Bringing John Candy (who's awesome here) home for Thanksgiving is exacly the kind of honest, simple and touching human spin I'm talking about. If you make a film in earnest, and your actors are good, it loads mundane moments with meaning. You know that Candy's going to reveal at some point that his wife's gone, but the buried, nuanced sadness he gives his character makes that inevitability OK. Look down, reflect, tear up, smile. These tiny moments are the movie's legs.
My first Scavenger Hunt and its fifth task: "A holiday trip movie". This time it is Planes, Trains, and Automobiles.
If you find any mistakes, you can keep them.
Planes, Trains, and Automobiles is a comedy I did not expect anything from since I never heard anything about it before but I was pleasantly surprised. I really do not have any idea what more I could say. The movie has many funny moments and is clearly better than most of today's comedies.
Overall rating: 8/10 or 4/5
Coming from a 14-year old, you'd be surprised by how much I like this movie. And no, it's not just because everybody else likes it. It's truly one of my favorite movies, if not my favorite movie of all time. It takes everything you would want in a movie and makes it even better.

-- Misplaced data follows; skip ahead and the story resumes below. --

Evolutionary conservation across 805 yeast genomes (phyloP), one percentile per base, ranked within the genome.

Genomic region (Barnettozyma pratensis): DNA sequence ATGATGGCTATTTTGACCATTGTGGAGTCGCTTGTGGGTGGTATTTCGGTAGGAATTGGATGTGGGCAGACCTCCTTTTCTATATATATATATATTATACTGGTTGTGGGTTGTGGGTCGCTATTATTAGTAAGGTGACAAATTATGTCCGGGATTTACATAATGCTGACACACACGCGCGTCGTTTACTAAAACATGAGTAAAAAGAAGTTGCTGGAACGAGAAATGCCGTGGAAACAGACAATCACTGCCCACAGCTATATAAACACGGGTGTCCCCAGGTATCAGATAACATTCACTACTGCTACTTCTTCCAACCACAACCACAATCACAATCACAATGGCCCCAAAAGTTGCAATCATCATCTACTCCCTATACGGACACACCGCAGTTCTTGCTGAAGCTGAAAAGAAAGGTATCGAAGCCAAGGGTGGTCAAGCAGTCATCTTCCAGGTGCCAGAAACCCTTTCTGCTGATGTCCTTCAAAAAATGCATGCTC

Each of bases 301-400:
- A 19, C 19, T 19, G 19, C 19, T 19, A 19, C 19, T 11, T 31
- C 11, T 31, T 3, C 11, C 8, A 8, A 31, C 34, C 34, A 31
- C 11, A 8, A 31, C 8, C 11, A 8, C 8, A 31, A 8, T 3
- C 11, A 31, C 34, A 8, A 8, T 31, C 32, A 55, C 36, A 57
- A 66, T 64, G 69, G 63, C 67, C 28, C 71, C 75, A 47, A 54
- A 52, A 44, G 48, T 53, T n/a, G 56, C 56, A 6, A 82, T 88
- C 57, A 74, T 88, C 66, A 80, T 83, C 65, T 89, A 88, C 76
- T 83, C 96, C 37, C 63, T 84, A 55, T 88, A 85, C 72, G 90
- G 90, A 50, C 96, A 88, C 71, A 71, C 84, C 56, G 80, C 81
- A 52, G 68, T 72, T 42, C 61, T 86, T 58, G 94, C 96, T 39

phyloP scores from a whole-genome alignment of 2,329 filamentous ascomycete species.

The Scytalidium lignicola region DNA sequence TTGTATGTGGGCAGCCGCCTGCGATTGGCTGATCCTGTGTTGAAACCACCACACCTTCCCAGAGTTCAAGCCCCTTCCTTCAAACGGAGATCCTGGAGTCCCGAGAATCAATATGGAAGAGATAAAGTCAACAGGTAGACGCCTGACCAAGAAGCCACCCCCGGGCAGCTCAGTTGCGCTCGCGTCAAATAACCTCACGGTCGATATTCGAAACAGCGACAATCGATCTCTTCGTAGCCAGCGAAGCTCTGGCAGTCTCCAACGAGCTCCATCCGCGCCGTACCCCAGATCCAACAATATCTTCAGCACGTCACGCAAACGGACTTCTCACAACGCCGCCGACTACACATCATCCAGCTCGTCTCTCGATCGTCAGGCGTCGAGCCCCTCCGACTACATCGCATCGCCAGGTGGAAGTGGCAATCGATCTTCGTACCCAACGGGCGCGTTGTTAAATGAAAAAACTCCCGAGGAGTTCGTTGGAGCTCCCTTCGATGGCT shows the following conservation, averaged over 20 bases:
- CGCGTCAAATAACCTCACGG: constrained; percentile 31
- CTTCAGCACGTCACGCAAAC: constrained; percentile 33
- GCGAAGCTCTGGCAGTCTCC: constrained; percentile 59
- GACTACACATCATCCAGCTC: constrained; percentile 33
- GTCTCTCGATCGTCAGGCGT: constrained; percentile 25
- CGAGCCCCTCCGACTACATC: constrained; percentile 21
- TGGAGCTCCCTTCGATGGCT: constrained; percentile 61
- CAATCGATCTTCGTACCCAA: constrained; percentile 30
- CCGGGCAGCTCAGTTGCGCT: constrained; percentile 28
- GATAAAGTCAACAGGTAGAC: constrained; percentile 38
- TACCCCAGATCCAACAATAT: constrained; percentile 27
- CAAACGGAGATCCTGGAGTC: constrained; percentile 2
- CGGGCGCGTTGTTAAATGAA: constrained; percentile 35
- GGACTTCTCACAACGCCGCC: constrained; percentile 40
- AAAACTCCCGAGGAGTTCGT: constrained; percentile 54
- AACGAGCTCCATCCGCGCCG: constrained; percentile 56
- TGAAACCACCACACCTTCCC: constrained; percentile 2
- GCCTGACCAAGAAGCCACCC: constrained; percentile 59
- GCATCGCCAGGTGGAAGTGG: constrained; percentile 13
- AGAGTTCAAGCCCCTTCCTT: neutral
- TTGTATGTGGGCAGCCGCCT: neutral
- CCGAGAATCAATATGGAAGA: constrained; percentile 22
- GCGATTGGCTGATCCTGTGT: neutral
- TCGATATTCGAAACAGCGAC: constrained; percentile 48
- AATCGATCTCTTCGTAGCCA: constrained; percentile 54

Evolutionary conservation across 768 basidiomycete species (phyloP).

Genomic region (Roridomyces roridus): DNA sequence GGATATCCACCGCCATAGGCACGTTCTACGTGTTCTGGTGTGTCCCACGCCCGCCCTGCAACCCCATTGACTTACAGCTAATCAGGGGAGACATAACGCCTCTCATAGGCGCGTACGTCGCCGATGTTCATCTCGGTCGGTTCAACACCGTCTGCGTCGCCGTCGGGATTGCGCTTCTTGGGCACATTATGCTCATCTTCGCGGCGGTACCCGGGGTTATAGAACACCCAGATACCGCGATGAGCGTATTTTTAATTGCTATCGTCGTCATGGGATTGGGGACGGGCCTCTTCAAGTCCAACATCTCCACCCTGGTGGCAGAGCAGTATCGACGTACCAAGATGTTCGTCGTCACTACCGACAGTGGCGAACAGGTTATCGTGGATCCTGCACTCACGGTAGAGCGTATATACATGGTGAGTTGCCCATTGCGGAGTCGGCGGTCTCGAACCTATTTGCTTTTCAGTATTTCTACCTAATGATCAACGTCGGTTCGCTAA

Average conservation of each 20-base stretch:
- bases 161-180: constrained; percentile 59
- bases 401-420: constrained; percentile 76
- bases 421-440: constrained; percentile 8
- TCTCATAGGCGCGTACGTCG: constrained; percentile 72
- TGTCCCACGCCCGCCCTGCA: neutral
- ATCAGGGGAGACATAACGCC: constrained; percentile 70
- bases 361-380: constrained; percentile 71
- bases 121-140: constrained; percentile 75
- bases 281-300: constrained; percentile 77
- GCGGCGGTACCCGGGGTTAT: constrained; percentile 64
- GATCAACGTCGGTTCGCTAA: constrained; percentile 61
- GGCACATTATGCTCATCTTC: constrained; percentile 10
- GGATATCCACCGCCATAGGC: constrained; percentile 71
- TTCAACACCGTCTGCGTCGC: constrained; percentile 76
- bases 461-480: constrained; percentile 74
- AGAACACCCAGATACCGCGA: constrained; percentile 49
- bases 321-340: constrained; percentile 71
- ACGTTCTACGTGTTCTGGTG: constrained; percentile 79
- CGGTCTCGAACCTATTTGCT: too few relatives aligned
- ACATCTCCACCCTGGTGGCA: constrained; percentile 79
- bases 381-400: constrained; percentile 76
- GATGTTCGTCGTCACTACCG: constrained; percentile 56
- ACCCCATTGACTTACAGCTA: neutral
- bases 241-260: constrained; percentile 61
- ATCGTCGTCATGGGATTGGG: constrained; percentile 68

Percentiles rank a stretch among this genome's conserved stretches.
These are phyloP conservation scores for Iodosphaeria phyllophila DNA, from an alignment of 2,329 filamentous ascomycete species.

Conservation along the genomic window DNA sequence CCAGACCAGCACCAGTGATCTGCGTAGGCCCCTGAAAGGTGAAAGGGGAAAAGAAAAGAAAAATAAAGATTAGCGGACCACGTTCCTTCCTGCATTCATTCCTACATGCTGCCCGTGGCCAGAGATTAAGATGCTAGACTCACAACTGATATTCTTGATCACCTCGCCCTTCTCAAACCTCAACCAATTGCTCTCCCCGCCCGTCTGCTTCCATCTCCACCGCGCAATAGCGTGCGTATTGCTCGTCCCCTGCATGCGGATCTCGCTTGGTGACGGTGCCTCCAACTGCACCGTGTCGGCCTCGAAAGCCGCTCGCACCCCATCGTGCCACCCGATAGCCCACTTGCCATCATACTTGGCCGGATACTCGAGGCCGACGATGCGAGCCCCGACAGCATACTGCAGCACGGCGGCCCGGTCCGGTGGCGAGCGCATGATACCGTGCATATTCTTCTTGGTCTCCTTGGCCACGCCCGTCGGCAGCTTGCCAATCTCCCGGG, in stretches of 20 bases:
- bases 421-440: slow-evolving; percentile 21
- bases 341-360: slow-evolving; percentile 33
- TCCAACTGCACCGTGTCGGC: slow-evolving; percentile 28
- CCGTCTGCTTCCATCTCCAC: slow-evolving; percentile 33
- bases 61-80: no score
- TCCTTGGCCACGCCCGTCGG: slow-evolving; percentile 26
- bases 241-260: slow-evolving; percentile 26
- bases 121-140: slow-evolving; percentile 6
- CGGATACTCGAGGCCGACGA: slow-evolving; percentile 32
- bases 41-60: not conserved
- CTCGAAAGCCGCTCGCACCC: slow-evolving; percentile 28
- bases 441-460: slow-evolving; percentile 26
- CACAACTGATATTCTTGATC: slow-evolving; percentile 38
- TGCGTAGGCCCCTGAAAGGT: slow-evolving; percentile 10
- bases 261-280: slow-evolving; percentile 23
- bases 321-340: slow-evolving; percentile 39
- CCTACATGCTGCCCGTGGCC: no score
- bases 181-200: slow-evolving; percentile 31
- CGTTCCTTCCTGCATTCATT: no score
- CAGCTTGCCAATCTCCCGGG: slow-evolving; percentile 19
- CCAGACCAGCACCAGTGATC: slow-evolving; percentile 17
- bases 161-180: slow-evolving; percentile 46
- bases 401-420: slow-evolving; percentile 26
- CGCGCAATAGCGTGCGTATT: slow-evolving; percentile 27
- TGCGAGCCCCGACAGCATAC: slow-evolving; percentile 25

Everything about this movie is funny too. I couldn't stop laughing at a couple scenes. Steve Martin and John Candy also have great chemistry, even though one hates the other. Anyways, starting last year I decided to watch it every Thanksgiving, and I do not regret it. I couldn't wait to watch it until Thanksgiving this year, so I decided to watch it earlier. That's how…
Basically Stockholm syndrome :P
Watching this made me realize what today’s movie landscape is missing—R rated comedies that don’t rely on their rating to garner laughs. With a few edits this could easily be a family comedy.
Planes, Trains, and Automobiles is a timeless concept that still works all these years later because when you have the comedy talent of Steve Martin and John Candy matched with the storytelling of John Hughes it’s nearly impossible not to be funny. Not every joke is as sharp as it once was, but still this shows broad comedy can still be smart and effective.
Overweight, loveless, wood paneling, empty parking lots, basements, loners, madness, sadness, isolation, depression, fantasy, eccentric, filth, sleaze...
Charlie Kaufman, Todd…
Complete list. :-(